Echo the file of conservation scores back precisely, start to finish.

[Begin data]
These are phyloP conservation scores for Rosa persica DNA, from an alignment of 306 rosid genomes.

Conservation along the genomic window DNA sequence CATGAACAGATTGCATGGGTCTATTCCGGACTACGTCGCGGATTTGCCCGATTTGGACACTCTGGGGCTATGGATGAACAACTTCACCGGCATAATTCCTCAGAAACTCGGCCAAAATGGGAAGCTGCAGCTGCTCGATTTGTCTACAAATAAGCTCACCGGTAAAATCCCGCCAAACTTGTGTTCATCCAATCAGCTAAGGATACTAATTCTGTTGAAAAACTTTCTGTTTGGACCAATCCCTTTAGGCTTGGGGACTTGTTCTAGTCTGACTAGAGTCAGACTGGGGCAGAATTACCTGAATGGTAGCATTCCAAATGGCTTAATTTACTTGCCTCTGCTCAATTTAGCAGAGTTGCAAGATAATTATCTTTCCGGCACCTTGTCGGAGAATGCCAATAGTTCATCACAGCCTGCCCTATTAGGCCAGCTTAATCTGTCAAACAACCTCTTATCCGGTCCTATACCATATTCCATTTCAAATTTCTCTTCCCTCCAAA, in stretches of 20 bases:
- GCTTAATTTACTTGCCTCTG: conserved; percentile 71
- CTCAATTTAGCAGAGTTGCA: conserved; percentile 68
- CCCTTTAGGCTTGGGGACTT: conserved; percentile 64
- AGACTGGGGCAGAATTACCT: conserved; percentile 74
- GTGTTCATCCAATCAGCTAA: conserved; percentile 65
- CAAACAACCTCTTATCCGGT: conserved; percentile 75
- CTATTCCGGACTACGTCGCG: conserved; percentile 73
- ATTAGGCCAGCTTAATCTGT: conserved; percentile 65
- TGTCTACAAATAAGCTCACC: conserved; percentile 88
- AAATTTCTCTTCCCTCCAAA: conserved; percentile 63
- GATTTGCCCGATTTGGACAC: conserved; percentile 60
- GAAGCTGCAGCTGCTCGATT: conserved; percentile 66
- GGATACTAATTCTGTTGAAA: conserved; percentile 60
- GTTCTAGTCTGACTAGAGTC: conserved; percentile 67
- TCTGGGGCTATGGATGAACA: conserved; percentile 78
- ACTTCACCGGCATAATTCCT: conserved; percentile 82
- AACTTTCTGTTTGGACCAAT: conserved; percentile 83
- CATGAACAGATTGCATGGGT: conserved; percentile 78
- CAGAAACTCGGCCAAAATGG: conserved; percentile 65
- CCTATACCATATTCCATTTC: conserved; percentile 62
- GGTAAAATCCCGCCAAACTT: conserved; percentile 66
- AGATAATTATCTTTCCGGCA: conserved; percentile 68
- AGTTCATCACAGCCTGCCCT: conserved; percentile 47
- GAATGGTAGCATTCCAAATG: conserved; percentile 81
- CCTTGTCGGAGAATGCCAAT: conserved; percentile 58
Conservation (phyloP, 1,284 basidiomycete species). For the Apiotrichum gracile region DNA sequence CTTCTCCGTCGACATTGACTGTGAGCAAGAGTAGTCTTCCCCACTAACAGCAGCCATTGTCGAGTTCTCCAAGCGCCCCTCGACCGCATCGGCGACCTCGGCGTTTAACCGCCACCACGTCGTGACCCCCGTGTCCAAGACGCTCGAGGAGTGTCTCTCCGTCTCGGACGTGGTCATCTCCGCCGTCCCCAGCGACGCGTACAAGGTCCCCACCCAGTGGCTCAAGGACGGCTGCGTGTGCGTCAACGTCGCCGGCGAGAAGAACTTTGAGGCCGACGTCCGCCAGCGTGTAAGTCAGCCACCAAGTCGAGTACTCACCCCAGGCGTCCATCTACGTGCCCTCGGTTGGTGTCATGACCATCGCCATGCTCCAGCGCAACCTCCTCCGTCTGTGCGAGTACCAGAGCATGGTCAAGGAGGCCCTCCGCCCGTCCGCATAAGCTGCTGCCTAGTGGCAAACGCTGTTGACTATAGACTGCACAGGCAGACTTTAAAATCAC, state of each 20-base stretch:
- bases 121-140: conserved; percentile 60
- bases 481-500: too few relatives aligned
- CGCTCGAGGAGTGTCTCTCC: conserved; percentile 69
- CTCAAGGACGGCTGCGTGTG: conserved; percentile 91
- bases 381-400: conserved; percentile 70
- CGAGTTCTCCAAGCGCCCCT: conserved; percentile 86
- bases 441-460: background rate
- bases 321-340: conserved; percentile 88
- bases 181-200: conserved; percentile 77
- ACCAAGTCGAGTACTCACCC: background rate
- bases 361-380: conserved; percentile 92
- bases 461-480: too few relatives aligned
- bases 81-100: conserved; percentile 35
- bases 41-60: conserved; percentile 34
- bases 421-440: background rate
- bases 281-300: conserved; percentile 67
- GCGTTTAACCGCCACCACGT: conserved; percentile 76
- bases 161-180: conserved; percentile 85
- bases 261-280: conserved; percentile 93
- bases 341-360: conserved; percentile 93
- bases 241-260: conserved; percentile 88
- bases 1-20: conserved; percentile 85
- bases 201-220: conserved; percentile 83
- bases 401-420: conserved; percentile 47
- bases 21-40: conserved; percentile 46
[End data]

These are phyloP conservation scores for Rosa persica DNA, from an alignment of 306 rosid genomes.

Conservation along the genomic window DNA sequence CATGAACAGATTGCATGGGTCTATTCCGGACTACGTCGCGGATTTGCCCGATTTGGACACTCTGGGGCTATGGATGAACAACTTCACCGGCATAATTCCTCAGAAACTCGGCCAAAATGGGAAGCTGCAGCTGCTCGATTTGTCTACAAATAAGCTCACCGGTAAAATCCCGCCAAACTTGTGTTCATCCAATCAGCTAAGGATACTAATTCTGTTGAAAAACTTTCTGTTTGGACCAATCCCTTTAGGCTTGGGGACTTGTTCTAGTCTGACTAGAGTCAGACTGGGGCAGAATTACCTGAATGGTAGCATTCCAAATGGCTTAATTTACTTGCCTCTGCTCAATTTAGCAGAGTTGCAAGATAATTATCTTTCCGGCACCTTGTCGGAGAATGCCAATAGTTCATCACAGCCTGCCCTATTAGGCCAGCTTAATCTGTCAAACAACCTCTTATCCGGTCCTATACCATATTCCATTTCAAATTTCTCTTCCCTCCAAA, in stretches of 20 bases:
- GCTTAATTTACTTGCCTCTG: conserved; percentile 71
- CTCAATTTAGCAGAGTTGCA: conserved; percentile 68
- CCCTTTAGGCTTGGGGACTT: conserved; percentile 64
- AGACTGGGGCAGAATTACCT: conserved; percentile 74
- GTGTTCATCCAATCAGCTAA: conserved; percentile 65
- CAAACAACCTCTTATCCGGT: conserved; percentile 75
- CTATTCCGGACTACGTCGCG: conserved; percentile 73
- ATTAGGCCAGCTTAATCTGT: conserved; percentile 65
- TGTCTACAAATAAGCTCACC: conserved; percentile 88
- AAATTTCTCTTCCCTCCAAA: conserved; percentile 63
- GATTTGCCCGATTTGGACAC: conserved; percentile 60
- GAAGCTGCAGCTGCTCGATT: conserved; percentile 66
- GGATACTAATTCTGTTGAAA: conserved; percentile 60
- GTTCTAGTCTGACTAGAGTC: conserved; percentile 67
- TCTGGGGCTATGGATGAACA: conserved; percentile 78
- ACTTCACCGGCATAATTCCT: conserved; percentile 82
- AACTTTCTGTTTGGACCAAT: conserved; percentile 83
- CATGAACAGATTGCATGGGT: conserved; percentile 78
- CAGAAACTCGGCCAAAATGG: conserved; percentile 65
- CCTATACCATATTCCATTTC: conserved; percentile 62
- GGTAAAATCCCGCCAAACTT: conserved; percentile 66
- AGATAATTATCTTTCCGGCA: conserved; percentile 68
- AGTTCATCACAGCCTGCCCT: conserved; percentile 47
- GAATGGTAGCATTCCAAATG: conserved; percentile 81
- CCTTGTCGGAGAATGCCAAT: conserved; percentile 58
Conservation (phyloP, 1,284 basidiomycete species). For the Apiotrichum gracile region DNA sequence CTTCTCCGTCGACATTGACTGTGAGCAAGAGTAGTCTTCCCCACTAACAGCAGCCATTGTCGAGTTCTCCAAGCGCCCCTCGACCGCATCGGCGACCTCGGCGTTTAACCGCCACCACGTCGTGACCCCCGTGTCCAAGACGCTCGAGGAGTGTCTCTCCGTCTCGGACGTGGTCATCTCCGCCGTCCCCAGCGACGCGTACAAGGTCCCCACCCAGTGGCTCAAGGACGGCTGCGTGTGCGTCAACGTCGCCGGCGAGAAGAACTTTGAGGCCGACGTCCGCCAGCGTGTAAGTCAGCCACCAAGTCGAGTACTCACCCCAGGCGTCCATCTACGTGCCCTCGGTTGGTGTCATGACCATCGCCATGCTCCAGCGCAACCTCCTCCGTCTGTGCGAGTACCAGAGCATGGTCAAGGAGGCCCTCCGCCCGTCCGCATAAGCTGCTGCCTAGTGGCAAACGCTGTTGACTATAGACTGCACAGGCAGACTTTAAAATCAC, state of each 20-base stretch:
- bases 121-140: conserved; percentile 60
- bases 481-500: too few relatives aligned
- CGCTCGAGGAGTGTCTCTCC: conserved; percentile 69
- CTCAAGGACGGCTGCGTGTG: conserved; percentile 91
- bases 381-400: conserved; percentile 70
- CGAGTTCTCCAAGCGCCCCT: conserved; percentile 86
- bases 441-460: background rate
- bases 321-340: conserved; percentile 88
- bases 181-200: conserved; percentile 77
- ACCAAGTCGAGTACTCACCC: background rate
- bases 361-380: conserved; percentile 92
- bases 461-480: too few relatives aligned
- bases 81-100: conserved; percentile 35
- bases 41-60: conserved; percentile 34
- bases 421-440: background rate
- bases 281-300: conserved; percentile 67
- GCGTTTAACCGCCACCACGT: conserved; percentile 76
- bases 161-180: conserved; percentile 85
- bases 261-280: conserved; percentile 93
- bases 341-360: conserved; percentile 93
- bases 241-260: conserved; percentile 88
- bases 1-20: conserved; percentile 85
- bases 201-220: conserved; percentile 83
- bases 401-420: conserved; percentile 47
- bases 21-40: conserved; percentile 46